China well positioned to win solar race

Low materials cost, quality, and technology make China is uniquely positioned to dominate several sectors of the solar energy marketplace.
Written by David Worthington, Contributor
Image credit: Black & Veatch

Chinese manufacturers are decisively positioned to best global competitors due to their capacity to build high quality, extremely efficient, solar panels products at a low cost.

There is no guarantee that China will dominant the market, however, I quickly arrived at the conclusion that it will be in a leadership position after speaking with Dr. Ralph Romero, who leads the solar PV bankability practice at Black & Veatch.

The solar manufacturing industry is presently in a situation of turmoil, Romero said. “Large manufacturing capacity developed as early as 2006/2007. The rush for increased capability -- especially among crystalline manufacturers -- has led to market demand not yet catching up with supply.”

That supply glut has left many operations below full capacity with capital being tied up in inventories, thus placing a strong downward pressure on pricing, he explained. The natural progression is that there will be a reduction in manufacturers.

The survivors will possess common characteristics: brand awareness, the ability to manufacture at a low cost, high performance panels, high quality, and a strong balance sheet, Romero explained.

While Romero was hesitant to “pick a winner,” he acknowledged that many Chinese manufacturers met those criteria. Other important competitive pluses include manufacturing technology, equipment, and personnel training.

Romero explained that the primary advantage Chinese firms have is in securing materials at a lower cost; materials represent the bulk of the cost of a module. Labor only represents a small proportion of the overall cost of producing a panel.

Image Credit: B&V

The U.S. government is pursuing a trade complaint against China, which alleges that its supply chain didn’t evolve naturally. One of the charges is an illegal markdown on raw materials.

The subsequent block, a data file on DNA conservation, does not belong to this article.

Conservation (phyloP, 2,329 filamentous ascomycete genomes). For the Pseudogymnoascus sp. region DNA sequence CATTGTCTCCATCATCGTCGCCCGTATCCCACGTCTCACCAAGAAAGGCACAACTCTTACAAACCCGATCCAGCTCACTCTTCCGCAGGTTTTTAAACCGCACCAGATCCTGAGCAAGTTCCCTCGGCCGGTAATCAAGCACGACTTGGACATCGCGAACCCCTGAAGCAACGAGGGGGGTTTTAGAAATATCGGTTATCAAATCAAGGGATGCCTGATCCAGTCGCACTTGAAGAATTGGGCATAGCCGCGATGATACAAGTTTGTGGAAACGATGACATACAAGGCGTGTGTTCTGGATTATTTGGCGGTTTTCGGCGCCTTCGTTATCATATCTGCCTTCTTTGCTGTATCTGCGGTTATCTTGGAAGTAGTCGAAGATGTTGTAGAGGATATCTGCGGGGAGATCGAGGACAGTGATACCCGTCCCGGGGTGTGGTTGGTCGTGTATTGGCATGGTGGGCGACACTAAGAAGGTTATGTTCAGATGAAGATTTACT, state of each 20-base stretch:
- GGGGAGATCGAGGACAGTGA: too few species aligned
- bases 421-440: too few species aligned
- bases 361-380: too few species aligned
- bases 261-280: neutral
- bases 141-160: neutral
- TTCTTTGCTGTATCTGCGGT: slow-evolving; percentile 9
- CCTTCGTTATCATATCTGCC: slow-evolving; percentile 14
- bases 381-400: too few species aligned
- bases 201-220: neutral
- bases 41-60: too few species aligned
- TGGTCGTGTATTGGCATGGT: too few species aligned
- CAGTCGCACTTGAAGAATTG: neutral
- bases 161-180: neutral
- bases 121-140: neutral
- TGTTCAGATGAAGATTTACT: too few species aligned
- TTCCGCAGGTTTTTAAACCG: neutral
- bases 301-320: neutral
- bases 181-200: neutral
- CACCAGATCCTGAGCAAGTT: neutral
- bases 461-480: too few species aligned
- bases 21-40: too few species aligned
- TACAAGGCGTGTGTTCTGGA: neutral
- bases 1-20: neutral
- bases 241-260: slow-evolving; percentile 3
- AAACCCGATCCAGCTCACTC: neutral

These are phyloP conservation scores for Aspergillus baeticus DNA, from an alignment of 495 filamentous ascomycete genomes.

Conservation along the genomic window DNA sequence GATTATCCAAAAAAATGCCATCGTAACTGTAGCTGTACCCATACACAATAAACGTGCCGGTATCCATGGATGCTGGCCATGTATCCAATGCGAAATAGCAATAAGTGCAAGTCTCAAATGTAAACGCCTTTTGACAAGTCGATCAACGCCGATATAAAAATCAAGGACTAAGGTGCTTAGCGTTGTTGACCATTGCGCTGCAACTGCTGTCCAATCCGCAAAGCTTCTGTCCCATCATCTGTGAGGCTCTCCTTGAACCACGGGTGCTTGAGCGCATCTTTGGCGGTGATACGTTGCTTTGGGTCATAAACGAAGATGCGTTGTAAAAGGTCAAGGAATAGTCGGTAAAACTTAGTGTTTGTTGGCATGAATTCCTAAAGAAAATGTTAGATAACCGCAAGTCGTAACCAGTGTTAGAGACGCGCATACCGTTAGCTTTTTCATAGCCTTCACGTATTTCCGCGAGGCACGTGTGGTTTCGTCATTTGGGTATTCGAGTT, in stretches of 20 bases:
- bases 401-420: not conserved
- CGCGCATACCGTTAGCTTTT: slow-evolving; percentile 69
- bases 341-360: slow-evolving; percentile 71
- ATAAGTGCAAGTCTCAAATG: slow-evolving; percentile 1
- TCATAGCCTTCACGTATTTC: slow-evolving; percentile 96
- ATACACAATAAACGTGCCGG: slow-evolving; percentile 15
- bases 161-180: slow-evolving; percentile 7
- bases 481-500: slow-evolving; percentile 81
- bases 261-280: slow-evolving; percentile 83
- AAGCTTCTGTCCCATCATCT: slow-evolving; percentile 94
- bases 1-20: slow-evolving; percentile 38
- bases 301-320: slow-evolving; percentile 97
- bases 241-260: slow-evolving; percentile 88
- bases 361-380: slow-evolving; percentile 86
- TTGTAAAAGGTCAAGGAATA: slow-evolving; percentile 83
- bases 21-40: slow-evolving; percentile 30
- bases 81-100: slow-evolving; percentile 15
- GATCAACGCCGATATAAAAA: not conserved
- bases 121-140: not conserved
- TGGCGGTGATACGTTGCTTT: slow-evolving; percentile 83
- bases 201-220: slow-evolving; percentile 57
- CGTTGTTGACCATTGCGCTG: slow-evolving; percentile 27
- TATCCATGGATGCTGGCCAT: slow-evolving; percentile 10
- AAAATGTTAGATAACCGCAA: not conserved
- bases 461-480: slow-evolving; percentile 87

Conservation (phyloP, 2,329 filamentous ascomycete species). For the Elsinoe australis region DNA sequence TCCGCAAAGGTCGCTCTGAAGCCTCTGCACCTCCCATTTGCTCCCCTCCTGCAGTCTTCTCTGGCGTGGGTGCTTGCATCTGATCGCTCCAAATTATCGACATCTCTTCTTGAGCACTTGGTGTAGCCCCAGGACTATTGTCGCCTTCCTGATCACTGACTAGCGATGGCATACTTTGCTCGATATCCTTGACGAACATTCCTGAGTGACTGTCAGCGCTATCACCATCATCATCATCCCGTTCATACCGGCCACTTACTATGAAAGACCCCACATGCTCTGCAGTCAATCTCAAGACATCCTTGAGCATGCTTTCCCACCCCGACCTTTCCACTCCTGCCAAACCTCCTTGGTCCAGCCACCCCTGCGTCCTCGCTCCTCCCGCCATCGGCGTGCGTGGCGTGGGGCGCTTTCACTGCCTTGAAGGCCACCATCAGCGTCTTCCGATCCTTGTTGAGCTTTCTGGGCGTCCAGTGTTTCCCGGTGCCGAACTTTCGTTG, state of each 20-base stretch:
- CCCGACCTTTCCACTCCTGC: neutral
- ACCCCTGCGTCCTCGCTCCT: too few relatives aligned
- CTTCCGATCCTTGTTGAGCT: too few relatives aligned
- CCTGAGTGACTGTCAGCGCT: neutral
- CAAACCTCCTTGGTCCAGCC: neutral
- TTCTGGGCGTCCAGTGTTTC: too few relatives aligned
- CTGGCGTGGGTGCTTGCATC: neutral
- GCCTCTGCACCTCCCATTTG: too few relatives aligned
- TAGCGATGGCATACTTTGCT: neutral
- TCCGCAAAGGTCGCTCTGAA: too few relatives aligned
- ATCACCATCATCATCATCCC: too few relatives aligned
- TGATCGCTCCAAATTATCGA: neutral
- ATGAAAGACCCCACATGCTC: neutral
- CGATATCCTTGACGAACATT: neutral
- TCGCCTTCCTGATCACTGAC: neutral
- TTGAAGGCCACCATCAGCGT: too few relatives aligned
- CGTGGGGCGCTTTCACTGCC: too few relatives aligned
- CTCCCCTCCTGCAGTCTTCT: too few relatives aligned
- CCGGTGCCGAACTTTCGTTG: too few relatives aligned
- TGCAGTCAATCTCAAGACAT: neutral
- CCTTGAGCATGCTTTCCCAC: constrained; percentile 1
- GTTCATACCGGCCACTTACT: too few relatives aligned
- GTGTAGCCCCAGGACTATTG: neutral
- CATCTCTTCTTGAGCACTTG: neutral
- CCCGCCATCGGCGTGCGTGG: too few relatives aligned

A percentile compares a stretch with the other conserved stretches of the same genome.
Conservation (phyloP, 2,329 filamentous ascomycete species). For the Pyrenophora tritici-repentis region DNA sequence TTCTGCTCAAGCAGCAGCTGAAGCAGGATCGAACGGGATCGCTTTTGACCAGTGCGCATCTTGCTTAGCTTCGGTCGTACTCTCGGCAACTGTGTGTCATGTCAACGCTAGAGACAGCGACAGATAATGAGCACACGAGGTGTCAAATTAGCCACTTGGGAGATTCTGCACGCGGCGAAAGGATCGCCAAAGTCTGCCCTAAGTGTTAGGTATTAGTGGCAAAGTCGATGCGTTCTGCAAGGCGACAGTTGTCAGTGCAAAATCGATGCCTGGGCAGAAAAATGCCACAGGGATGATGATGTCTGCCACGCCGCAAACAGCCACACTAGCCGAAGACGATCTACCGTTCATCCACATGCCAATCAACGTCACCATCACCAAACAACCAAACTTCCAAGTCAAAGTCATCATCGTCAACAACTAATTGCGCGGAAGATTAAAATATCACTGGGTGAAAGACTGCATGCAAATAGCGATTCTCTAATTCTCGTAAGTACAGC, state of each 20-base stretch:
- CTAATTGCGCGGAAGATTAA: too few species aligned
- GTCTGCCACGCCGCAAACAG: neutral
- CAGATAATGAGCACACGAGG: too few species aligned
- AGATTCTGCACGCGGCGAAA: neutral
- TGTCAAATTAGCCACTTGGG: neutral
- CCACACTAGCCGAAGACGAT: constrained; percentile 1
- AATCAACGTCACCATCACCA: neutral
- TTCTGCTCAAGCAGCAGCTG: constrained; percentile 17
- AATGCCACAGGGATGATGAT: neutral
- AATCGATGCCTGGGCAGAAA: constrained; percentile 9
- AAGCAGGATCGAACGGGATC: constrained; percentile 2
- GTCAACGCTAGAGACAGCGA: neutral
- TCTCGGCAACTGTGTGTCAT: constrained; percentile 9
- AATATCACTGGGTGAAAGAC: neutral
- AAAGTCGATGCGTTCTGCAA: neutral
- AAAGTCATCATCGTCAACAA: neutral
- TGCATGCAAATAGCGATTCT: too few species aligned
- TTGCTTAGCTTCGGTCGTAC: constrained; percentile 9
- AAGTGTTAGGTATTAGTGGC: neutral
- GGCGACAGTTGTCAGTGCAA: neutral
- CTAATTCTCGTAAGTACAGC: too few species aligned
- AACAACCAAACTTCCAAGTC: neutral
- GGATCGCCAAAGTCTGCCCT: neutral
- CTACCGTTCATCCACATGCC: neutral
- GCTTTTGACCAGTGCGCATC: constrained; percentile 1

China fired back saying that foreign competitors have been selling below cost, forcing Chinese polysilicon factories to reduce production. It will also investigate U.S. subsidies. Regardless, China’s production acumen could feed foreign competition.

There is a silver lining for overseas competitors: Chinese component makers could also help foreign manufacturers lower materials cost. Components are things like solar cells, encapsulates, backsheets, and junction boxes.

“I think today there are Chinese based component manufacturers that are world class quality. As those materials become more widespread outside of China, they will help cost structure of non-Chinese manufacturers,” Romero said.

Image credit: B&V

Future trends: Novel technology improvements and consolidation

The solar market has been fueled by incentives across the world, and that trend will likely continue in places such as Germany, Romero said. There will just be fewer suppliers to meet that demand.

There are over 500 solar manufactures to date. Over 250 of those produce thin-film solar products. That sheer number of suppliers is unsustainable, and will almost certainly fall over the next 3-5 years, Romero stated. Companies that are lesser known are at a disadvantage even if they make excellent products.

“As the market grows we’ll start seeing consolidation, and hopefully those consolidated survivors will be more stable,” he said. Survivors will be masters at achieving higher quality products efficiently after citing a litany of common failure points common in today’s products.

Image credit: B&V

Some are already pursuing improvements that could be incorporated into existing technology, Romero explained. “There’s still a lot of room for improvement from technology standpoint,” noting that there is room for start-ups developing novel new technologies to improve technology of existing manufacturers.

“I don’t see game changing technologies in immediate future.”

Editor's note: I reached out to several investment bankers for some more input, but no analyst wanted to go on record. Here’s some more information about Dr. Romero:

Dr. Romero’s practice has performed over 30 bankability studies (an accounting of a product’s design, performance, reliability, management, and operations) for PV module makers. B&V also provides consulting services. Romero has 25 years experience in the design and manufacturing of photovoltaic modules. He would not disclose his client list.

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